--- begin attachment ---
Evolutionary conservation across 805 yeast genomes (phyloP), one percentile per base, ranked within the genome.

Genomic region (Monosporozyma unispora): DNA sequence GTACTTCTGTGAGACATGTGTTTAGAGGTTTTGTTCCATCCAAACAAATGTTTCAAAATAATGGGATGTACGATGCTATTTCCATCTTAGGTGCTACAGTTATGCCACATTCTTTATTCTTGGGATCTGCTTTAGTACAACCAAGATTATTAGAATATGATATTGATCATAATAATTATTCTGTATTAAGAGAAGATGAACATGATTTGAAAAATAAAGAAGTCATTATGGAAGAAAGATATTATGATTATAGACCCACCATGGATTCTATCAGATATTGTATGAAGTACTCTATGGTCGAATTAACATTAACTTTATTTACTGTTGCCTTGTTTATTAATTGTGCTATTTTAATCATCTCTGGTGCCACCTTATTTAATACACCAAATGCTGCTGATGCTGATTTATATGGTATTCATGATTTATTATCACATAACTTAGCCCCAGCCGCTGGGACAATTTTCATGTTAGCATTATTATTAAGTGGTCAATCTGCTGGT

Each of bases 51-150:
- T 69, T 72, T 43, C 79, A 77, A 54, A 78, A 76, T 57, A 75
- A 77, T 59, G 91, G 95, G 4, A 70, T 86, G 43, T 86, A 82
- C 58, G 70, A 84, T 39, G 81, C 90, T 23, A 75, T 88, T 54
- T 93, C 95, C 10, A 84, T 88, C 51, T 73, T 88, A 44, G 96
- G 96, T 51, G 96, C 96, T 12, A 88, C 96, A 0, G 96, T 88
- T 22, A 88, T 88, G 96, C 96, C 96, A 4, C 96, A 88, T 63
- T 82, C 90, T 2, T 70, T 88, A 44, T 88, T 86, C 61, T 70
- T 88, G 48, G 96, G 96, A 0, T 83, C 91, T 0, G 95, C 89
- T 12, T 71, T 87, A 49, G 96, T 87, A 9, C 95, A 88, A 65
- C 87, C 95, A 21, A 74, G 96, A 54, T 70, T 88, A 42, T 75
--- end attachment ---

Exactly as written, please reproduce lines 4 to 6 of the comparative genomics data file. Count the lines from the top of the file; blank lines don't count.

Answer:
- T 69, T 72, T 43, C 79, A 77, A 54, A 78, A 76, T 57, A 75
- A 77, T 59, G 91, G 95, G 4, A 70, T 86, G 43, T 86, A 82
- C 58, G 70, A 84, T 39, G 81, C 90, T 23, A 75, T 88, T 54